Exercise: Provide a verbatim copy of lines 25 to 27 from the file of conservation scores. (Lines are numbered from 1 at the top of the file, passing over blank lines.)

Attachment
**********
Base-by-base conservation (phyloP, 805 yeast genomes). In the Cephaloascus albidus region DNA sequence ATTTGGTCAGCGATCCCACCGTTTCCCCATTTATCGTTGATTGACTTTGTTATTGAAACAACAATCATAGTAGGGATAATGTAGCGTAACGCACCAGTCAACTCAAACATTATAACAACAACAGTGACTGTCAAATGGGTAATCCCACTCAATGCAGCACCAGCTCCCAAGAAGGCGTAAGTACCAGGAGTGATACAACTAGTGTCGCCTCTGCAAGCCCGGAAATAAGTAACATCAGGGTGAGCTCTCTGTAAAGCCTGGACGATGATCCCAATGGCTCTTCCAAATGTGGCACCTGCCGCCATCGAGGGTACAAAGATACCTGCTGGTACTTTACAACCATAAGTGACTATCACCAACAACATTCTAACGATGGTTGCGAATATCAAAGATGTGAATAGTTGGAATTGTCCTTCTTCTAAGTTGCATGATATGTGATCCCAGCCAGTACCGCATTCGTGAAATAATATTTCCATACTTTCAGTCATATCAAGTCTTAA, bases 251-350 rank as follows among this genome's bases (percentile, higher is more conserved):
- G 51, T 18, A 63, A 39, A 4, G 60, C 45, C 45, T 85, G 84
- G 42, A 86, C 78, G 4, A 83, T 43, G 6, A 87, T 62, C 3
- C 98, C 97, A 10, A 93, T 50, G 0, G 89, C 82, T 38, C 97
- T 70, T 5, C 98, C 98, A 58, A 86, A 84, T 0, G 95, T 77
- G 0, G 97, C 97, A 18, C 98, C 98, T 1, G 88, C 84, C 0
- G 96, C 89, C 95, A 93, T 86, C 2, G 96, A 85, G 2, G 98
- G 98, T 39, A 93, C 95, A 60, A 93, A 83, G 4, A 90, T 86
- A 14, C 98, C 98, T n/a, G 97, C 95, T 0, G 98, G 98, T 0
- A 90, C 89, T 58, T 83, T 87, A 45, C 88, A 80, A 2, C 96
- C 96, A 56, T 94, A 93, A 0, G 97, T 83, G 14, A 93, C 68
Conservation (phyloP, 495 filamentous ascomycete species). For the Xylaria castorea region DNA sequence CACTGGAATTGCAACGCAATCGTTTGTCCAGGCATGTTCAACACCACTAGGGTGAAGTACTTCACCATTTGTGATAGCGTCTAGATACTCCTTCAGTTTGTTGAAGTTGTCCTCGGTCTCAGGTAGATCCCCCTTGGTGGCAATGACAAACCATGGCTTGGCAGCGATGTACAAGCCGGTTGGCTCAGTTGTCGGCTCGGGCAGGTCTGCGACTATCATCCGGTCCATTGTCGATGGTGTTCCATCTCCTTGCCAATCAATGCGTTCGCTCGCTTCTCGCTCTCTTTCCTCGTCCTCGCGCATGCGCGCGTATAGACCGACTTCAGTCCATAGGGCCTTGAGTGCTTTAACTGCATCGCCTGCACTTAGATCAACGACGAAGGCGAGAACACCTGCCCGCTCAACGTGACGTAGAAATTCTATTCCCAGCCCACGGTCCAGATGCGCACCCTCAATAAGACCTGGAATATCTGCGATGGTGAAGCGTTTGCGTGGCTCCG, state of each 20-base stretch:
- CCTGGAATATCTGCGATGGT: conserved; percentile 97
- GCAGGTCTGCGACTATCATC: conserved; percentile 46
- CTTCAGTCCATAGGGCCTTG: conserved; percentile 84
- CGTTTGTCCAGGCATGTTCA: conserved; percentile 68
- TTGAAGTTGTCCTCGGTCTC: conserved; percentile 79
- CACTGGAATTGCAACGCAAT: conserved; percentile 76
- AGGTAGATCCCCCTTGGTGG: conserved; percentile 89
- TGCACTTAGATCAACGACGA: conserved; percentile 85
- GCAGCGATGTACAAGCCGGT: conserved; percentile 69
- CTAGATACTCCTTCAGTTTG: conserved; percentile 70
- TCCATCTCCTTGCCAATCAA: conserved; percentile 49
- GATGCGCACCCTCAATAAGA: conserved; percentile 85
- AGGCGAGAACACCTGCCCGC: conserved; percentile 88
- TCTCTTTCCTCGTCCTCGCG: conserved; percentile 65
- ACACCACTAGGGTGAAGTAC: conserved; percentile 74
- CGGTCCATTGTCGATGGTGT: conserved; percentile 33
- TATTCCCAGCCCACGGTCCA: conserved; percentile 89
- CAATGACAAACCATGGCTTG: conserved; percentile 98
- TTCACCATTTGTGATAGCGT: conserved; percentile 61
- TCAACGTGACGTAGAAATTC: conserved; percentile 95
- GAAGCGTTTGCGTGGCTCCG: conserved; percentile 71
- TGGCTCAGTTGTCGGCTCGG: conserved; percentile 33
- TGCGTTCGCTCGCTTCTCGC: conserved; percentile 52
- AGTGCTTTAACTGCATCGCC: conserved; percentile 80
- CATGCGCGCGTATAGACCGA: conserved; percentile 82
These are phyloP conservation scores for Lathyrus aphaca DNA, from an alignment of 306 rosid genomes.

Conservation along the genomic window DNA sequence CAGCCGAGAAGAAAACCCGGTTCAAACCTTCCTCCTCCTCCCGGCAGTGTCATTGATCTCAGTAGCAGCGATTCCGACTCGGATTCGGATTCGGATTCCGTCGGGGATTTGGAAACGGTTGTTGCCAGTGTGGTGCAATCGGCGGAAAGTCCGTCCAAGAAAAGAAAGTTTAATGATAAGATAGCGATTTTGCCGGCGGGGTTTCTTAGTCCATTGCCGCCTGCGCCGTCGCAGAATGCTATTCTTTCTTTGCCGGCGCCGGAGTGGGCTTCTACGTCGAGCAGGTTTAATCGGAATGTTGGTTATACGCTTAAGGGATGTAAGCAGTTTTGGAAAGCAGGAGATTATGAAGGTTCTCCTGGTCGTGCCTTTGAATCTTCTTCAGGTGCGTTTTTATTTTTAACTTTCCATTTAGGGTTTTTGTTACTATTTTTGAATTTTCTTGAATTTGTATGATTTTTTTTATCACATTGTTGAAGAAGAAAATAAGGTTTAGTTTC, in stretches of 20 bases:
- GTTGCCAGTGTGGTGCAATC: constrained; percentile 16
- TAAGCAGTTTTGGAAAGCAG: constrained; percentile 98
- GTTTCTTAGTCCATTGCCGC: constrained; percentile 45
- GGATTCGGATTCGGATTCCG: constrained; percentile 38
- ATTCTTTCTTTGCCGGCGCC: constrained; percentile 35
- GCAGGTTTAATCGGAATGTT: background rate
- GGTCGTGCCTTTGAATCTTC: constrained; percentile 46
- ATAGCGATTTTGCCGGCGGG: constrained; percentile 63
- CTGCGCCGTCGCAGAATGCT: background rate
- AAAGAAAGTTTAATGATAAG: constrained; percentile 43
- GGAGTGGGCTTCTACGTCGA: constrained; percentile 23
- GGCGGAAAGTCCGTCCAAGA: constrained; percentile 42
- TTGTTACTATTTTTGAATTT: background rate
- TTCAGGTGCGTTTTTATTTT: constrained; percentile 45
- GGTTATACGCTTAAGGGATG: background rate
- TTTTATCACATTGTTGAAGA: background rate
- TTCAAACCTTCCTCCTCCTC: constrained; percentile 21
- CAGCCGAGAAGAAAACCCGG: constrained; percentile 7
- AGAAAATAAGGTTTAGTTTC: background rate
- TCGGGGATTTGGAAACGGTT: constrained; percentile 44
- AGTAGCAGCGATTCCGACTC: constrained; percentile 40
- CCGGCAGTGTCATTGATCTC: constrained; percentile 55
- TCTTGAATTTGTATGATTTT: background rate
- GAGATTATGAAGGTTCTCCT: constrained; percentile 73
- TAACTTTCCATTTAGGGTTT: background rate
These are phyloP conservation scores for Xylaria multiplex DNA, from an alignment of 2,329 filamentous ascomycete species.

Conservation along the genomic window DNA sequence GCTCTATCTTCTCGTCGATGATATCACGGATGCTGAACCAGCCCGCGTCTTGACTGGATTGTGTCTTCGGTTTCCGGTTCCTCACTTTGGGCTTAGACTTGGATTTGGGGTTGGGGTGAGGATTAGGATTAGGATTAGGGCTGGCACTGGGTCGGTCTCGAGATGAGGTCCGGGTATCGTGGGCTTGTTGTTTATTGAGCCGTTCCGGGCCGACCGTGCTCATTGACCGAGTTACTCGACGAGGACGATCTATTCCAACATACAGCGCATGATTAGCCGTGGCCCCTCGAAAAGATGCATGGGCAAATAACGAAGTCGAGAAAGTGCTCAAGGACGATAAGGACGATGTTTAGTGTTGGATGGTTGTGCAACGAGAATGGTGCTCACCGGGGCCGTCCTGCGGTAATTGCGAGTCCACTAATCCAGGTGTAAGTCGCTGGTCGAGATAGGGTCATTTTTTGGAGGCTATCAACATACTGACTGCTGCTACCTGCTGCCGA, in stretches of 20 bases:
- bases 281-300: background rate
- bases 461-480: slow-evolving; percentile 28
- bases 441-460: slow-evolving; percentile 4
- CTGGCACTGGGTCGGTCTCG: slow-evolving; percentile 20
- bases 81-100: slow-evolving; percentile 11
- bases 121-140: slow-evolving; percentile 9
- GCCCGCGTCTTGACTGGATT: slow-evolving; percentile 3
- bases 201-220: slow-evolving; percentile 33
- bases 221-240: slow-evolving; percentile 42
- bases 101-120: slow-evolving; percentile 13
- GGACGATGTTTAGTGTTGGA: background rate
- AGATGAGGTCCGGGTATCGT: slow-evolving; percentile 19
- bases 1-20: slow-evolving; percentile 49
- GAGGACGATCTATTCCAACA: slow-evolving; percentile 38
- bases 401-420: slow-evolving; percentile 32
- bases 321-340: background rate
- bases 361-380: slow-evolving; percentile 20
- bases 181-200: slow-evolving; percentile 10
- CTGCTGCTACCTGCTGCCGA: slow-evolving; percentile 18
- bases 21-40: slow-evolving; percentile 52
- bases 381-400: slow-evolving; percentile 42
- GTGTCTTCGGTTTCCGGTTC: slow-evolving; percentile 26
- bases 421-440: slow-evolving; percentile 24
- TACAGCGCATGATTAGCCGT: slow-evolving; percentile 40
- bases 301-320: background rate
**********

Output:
- AGGCGAGAACACCTGCCCGC: conserved; percentile 88
- TCTCTTTCCTCGTCCTCGCG: conserved; percentile 65
- ACACCACTAGGGTGAAGTAC: conserved; percentile 74